As a result, more safety was put in place when practicing. Few of such safety guides take the form of limited numbers of fighting rounds, wearing of headgear, point-scoring gloves, and torso belts to ensure punches don’t go below.
Amateur boxing has a shorter fighting duration. Nevertheless, these boxers should not be underrated or considered an amateur, as their punching power can cause a lot of havoc.
In amateur boxing, two men fight for 3 minutes in each round, in a total of 3 rounds. Matches between women are set for 2 minutes in each round, with a total of 4 rounds, and both genders enjoy a minute break between the rounds.
Amateur boxing matches are not judged by a brutal display of strength but rather on clean punches delivered.
This short duration and safety practices enable amateur boxers to consistently feature in bouts because they maintain minimum injury, unlike the professionals who have to rest for months to regain health and fitness fully.
In recent times, male amateur boxers no longer wear the headgear as records have proven that the headgear increases the concussion rates in men.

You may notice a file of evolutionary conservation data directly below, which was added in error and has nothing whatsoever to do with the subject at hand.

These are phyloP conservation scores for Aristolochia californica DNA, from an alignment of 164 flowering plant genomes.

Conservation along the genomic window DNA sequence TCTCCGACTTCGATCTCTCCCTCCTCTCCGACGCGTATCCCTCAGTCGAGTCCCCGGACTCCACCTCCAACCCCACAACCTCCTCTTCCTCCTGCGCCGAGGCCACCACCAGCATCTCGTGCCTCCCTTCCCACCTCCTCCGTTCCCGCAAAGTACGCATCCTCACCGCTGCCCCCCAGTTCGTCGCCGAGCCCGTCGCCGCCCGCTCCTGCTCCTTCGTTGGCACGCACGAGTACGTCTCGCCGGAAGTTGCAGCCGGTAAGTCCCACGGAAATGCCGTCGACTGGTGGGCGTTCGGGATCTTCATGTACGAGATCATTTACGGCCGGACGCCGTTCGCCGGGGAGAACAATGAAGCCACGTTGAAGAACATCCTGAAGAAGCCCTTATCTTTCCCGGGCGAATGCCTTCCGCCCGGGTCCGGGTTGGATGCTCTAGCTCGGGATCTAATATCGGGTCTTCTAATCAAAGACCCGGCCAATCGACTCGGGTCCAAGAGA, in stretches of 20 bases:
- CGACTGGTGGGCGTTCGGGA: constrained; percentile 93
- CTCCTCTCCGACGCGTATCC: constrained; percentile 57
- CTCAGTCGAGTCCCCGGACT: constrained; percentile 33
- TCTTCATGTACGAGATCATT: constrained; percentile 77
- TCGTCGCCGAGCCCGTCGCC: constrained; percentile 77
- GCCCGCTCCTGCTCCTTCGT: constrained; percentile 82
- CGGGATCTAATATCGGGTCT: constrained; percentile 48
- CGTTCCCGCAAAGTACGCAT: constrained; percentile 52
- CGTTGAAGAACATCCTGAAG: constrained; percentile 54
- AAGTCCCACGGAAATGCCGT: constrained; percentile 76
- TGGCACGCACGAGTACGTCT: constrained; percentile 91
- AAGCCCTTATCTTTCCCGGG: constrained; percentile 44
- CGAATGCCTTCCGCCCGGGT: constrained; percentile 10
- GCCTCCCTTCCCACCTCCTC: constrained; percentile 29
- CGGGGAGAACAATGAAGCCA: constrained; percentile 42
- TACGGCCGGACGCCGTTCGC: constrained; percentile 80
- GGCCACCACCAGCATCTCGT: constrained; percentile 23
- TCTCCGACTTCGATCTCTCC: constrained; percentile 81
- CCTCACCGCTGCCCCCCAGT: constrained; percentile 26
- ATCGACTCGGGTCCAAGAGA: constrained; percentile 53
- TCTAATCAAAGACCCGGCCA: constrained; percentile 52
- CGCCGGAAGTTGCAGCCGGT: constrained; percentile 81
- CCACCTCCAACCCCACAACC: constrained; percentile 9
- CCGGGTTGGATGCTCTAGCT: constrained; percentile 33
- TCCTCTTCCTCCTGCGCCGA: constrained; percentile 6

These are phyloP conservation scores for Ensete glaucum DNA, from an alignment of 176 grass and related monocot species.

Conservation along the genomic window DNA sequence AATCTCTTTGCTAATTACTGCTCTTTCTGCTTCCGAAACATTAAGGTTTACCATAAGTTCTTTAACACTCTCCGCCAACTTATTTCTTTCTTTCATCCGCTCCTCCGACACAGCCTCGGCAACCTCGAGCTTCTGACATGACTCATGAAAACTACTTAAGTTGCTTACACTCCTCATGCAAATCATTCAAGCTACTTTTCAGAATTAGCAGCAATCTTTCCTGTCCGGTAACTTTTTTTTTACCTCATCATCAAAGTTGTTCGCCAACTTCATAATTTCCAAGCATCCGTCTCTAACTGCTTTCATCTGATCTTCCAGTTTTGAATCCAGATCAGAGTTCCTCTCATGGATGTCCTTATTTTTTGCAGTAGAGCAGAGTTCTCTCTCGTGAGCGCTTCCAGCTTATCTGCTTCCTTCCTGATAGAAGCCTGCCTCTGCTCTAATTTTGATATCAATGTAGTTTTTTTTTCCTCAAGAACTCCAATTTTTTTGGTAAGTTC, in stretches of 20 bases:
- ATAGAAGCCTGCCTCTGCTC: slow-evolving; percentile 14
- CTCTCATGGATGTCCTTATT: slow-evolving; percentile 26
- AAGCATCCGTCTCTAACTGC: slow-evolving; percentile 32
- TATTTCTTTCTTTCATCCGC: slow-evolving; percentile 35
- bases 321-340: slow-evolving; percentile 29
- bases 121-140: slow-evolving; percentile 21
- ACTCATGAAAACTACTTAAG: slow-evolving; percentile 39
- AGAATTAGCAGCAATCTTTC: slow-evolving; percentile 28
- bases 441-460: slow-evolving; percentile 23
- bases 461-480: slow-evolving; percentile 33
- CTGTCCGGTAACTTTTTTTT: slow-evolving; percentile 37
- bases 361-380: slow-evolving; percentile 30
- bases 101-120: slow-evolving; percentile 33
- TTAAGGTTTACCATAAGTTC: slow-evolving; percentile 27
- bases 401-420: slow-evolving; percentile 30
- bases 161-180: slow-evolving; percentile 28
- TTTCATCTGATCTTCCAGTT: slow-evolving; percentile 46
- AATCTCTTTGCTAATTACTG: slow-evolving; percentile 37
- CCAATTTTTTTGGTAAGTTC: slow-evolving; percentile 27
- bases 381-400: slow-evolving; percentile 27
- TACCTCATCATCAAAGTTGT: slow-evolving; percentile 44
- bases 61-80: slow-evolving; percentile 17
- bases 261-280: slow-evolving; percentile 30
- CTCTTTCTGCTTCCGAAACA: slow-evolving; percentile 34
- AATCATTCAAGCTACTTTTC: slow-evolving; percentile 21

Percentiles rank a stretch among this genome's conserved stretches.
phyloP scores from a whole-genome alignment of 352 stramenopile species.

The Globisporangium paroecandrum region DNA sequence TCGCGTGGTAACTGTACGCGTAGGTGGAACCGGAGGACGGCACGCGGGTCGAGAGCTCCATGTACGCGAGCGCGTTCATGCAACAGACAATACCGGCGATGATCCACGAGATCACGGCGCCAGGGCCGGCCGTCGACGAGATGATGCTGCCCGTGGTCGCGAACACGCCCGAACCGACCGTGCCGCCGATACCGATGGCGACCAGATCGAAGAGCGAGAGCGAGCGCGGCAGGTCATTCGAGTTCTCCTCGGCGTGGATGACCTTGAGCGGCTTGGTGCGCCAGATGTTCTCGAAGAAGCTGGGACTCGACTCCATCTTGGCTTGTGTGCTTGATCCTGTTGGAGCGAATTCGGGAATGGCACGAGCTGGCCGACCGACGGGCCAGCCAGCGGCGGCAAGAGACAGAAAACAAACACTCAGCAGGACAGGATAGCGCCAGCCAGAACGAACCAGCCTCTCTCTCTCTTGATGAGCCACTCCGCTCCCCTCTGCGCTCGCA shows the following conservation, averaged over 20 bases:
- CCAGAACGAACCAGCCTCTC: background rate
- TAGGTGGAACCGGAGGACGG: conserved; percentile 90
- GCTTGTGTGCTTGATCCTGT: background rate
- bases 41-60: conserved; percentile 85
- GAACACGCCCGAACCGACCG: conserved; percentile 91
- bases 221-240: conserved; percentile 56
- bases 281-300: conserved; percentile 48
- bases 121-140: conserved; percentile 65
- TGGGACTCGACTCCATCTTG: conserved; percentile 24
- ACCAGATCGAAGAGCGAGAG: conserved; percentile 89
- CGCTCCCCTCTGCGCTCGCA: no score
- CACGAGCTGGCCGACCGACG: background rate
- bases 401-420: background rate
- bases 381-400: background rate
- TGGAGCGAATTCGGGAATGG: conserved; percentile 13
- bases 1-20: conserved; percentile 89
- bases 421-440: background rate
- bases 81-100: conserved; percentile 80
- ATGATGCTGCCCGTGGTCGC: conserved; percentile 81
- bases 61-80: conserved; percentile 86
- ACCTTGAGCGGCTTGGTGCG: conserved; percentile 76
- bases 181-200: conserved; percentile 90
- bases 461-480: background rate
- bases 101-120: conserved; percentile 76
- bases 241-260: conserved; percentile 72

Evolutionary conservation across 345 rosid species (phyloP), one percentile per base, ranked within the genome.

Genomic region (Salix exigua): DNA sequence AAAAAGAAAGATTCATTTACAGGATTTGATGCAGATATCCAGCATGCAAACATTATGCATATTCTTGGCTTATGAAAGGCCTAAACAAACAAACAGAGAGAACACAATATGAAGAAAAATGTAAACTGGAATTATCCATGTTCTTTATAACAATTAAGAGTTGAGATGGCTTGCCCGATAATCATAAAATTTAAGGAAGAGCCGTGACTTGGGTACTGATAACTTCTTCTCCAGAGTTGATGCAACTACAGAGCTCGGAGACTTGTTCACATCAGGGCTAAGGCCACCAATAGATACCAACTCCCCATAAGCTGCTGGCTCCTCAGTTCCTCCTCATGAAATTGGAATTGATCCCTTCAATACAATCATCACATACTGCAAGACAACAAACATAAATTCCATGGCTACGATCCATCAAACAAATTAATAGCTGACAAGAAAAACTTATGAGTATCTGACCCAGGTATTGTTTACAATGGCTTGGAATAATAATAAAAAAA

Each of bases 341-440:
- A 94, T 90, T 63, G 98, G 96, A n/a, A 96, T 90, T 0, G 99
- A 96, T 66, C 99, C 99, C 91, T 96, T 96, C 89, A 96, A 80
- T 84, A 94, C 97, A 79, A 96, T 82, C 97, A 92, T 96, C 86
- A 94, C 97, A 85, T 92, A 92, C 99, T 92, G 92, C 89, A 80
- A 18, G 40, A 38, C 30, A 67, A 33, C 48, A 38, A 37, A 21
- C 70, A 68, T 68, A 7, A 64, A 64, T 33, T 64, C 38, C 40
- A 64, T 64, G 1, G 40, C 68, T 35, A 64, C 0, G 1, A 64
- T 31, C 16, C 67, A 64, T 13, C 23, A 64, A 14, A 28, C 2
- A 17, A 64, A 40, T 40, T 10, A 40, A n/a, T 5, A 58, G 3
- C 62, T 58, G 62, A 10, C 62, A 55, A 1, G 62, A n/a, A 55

Only amateur women boxers now use the headgear as it has no adverse effect on them.
Youth Boxing Rounds
Youth boxing is the foundational level of boxing, and it is a core aspect if taken seriously.
It does not literarily embody only the youth or teenagers alone, as the name might have implied.
Some boxers are 30 years of age and still engage in youth boxing. At this stage, boxers only box for clubs and barely gain any recognition, unlike the professional or amateur boxers.
The number of rounds and time frame in youth boxing is mainly determined by age group. Below is a list that contains the various age groups in youth boxing.
- Bantam (8–10 years); Junior (11–12 years): 3 rounds of 1 minute each, with 1-minute rest between each round.
- Intermediate (13–14 years): 3 rounds that last 1.5 minutes long with a 1-minute break between each round.
- Senior/Junior Olympic (15–16 years); Sub Novice (17–34 years): 3 rounds that last for 2 minutes with a 1-minute break between each round.
- Novice (17–34 years); Open (17–34 years): 10 rounds, each round lasting 2 minutes and a 1-minute break between each round.
- Master Class (35 and over): 10 rounds that last for 3 minutes in each round, with a 1-minute rest between the intervals.
Just as the saying goes: “Rome was not built in a day,” so is boxing. Most boxers started from the amateur stage before climbing to the top.
However, not all boxers go through these stages of boxing before becoming a champion. Either way, consistent practice is a vital formula.
This article on “how long are boxing matches?” has clarified the number of rounds and how long professional, amateur, and youth boxers are to spend in the ring.
With this limited time frame, boxing did not only become more entertaining but safety was inducted into it.
And again, it is not a must that a fight must make it to these final rounds before a winner emerges, like in the medieval era.